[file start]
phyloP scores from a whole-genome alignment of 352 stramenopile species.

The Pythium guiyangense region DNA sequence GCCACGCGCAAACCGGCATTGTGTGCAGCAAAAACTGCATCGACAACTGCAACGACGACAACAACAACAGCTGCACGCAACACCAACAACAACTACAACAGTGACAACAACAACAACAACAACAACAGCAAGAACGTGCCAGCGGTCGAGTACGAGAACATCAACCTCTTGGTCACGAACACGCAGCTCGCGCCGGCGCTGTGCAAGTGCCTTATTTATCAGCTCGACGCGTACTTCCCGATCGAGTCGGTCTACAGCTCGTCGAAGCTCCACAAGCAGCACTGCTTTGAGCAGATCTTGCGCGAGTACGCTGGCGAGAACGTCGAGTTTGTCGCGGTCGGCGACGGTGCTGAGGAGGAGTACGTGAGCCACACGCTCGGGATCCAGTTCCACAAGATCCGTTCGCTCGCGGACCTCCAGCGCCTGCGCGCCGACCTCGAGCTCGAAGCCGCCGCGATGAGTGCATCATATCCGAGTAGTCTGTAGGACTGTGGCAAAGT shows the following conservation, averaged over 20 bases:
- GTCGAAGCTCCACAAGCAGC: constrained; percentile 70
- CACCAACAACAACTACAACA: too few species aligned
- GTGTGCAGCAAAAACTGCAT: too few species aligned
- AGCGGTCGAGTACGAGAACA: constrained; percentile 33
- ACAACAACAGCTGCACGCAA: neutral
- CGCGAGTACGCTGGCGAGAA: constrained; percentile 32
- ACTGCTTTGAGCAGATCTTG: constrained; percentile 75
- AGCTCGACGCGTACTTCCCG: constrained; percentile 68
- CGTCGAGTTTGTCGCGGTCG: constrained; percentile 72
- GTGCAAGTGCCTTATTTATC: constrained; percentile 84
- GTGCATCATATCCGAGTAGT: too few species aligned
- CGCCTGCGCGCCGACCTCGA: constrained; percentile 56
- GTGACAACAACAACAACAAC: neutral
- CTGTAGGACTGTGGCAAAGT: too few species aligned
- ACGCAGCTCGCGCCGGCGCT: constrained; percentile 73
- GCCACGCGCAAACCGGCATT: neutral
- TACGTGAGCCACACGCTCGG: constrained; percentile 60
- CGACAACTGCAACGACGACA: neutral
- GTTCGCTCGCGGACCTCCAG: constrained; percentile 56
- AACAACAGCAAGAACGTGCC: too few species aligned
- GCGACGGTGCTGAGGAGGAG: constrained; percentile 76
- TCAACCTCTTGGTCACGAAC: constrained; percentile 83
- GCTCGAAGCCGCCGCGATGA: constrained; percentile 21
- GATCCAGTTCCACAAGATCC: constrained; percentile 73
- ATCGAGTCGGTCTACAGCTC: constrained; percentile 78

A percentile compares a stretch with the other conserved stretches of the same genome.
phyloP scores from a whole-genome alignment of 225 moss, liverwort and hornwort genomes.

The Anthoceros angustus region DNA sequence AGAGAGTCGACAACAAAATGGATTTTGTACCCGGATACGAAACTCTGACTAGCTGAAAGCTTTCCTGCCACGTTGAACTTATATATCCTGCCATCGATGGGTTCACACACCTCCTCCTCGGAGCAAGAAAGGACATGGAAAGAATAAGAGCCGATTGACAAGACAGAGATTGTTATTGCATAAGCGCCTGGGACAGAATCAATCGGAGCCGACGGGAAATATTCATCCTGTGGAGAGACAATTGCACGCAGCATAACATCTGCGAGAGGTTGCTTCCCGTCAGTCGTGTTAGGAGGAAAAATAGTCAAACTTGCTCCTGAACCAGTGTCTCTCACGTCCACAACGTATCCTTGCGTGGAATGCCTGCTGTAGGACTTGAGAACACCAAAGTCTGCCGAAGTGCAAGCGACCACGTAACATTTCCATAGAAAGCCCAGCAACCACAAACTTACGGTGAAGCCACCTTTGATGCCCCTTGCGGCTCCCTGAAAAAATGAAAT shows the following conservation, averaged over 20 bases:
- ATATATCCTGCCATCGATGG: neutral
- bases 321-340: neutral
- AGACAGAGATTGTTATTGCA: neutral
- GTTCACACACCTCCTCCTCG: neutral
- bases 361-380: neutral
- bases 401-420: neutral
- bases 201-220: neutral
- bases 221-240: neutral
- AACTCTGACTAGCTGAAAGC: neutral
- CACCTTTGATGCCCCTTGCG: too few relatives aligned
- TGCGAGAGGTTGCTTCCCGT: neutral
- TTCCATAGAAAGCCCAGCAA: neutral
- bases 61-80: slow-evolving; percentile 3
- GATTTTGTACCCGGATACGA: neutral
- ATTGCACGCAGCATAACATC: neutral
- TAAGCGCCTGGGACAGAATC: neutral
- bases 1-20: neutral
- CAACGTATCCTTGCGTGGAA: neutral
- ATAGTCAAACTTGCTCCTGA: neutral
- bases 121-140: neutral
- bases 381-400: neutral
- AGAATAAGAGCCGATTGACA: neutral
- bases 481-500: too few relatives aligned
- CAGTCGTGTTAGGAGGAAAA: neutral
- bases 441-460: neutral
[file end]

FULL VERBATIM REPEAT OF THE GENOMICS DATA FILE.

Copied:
phyloP scores from a whole-genome alignment of 352 stramenopile species.

The Pythium guiyangense region DNA sequence GCCACGCGCAAACCGGCATTGTGTGCAGCAAAAACTGCATCGACAACTGCAACGACGACAACAACAACAGCTGCACGCAACACCAACAACAACTACAACAGTGACAACAACAACAACAACAACAACAGCAAGAACGTGCCAGCGGTCGAGTACGAGAACATCAACCTCTTGGTCACGAACACGCAGCTCGCGCCGGCGCTGTGCAAGTGCCTTATTTATCAGCTCGACGCGTACTTCCCGATCGAGTCGGTCTACAGCTCGTCGAAGCTCCACAAGCAGCACTGCTTTGAGCAGATCTTGCGCGAGTACGCTGGCGAGAACGTCGAGTTTGTCGCGGTCGGCGACGGTGCTGAGGAGGAGTACGTGAGCCACACGCTCGGGATCCAGTTCCACAAGATCCGTTCGCTCGCGGACCTCCAGCGCCTGCGCGCCGACCTCGAGCTCGAAGCCGCCGCGATGAGTGCATCATATCCGAGTAGTCTGTAGGACTGTGGCAAAGT shows the following conservation, averaged over 20 bases:
- GTCGAAGCTCCACAAGCAGC: constrained; percentile 70
- CACCAACAACAACTACAACA: too few species aligned
- GTGTGCAGCAAAAACTGCAT: too few species aligned
- AGCGGTCGAGTACGAGAACA: constrained; percentile 33
- ACAACAACAGCTGCACGCAA: neutral
- CGCGAGTACGCTGGCGAGAA: constrained; percentile 32
- ACTGCTTTGAGCAGATCTTG: constrained; percentile 75
- AGCTCGACGCGTACTTCCCG: constrained; percentile 68
- CGTCGAGTTTGTCGCGGTCG: constrained; percentile 72
- GTGCAAGTGCCTTATTTATC: constrained; percentile 84
- GTGCATCATATCCGAGTAGT: too few species aligned
- CGCCTGCGCGCCGACCTCGA: constrained; percentile 56
- GTGACAACAACAACAACAAC: neutral
- CTGTAGGACTGTGGCAAAGT: too few species aligned
- ACGCAGCTCGCGCCGGCGCT: constrained; percentile 73
- GCCACGCGCAAACCGGCATT: neutral
- TACGTGAGCCACACGCTCGG: constrained; percentile 60
- CGACAACTGCAACGACGACA: neutral
- GTTCGCTCGCGGACCTCCAG: constrained; percentile 56
- AACAACAGCAAGAACGTGCC: too few species aligned
- GCGACGGTGCTGAGGAGGAG: constrained; percentile 76
- TCAACCTCTTGGTCACGAAC: constrained; percentile 83
- GCTCGAAGCCGCCGCGATGA: constrained; percentile 21
- GATCCAGTTCCACAAGATCC: constrained; percentile 73
- ATCGAGTCGGTCTACAGCTC: constrained; percentile 78

A percentile compares a stretch with the other conserved stretches of the same genome.
phyloP scores from a whole-genome alignment of 225 moss, liverwort and hornwort genomes.

The Anthoceros angustus region DNA sequence AGAGAGTCGACAACAAAATGGATTTTGTACCCGGATACGAAACTCTGACTAGCTGAAAGCTTTCCTGCCACGTTGAACTTATATATCCTGCCATCGATGGGTTCACACACCTCCTCCTCGGAGCAAGAAAGGACATGGAAAGAATAAGAGCCGATTGACAAGACAGAGATTGTTATTGCATAAGCGCCTGGGACAGAATCAATCGGAGCCGACGGGAAATATTCATCCTGTGGAGAGACAATTGCACGCAGCATAACATCTGCGAGAGGTTGCTTCCCGTCAGTCGTGTTAGGAGGAAAAATAGTCAAACTTGCTCCTGAACCAGTGTCTCTCACGTCCACAACGTATCCTTGCGTGGAATGCCTGCTGTAGGACTTGAGAACACCAAAGTCTGCCGAAGTGCAAGCGACCACGTAACATTTCCATAGAAAGCCCAGCAACCACAAACTTACGGTGAAGCCACCTTTGATGCCCCTTGCGGCTCCCTGAAAAAATGAAAT shows the following conservation, averaged over 20 bases:
- ATATATCCTGCCATCGATGG: neutral
- bases 321-340: neutral
- AGACAGAGATTGTTATTGCA: neutral
- GTTCACACACCTCCTCCTCG: neutral
- bases 361-380: neutral
- bases 401-420: neutral
- bases 201-220: neutral
- bases 221-240: neutral
- AACTCTGACTAGCTGAAAGC: neutral
- CACCTTTGATGCCCCTTGCG: too few relatives aligned
- TGCGAGAGGTTGCTTCCCGT: neutral
- TTCCATAGAAAGCCCAGCAA: neutral
- bases 61-80: slow-evolving; percentile 3
- GATTTTGTACCCGGATACGA: neutral
- ATTGCACGCAGCATAACATC: neutral
- TAAGCGCCTGGGACAGAATC: neutral
- bases 1-20: neutral
- CAACGTATCCTTGCGTGGAA: neutral
- ATAGTCAAACTTGCTCCTGA: neutral
- bases 121-140: neutral
- bases 381-400: neutral
- AGAATAAGAGCCGATTGACA: neutral
- bases 481-500: too few relatives aligned
- CAGTCGTGTTAGGAGGAAAA: neutral
- bases 441-460: neutral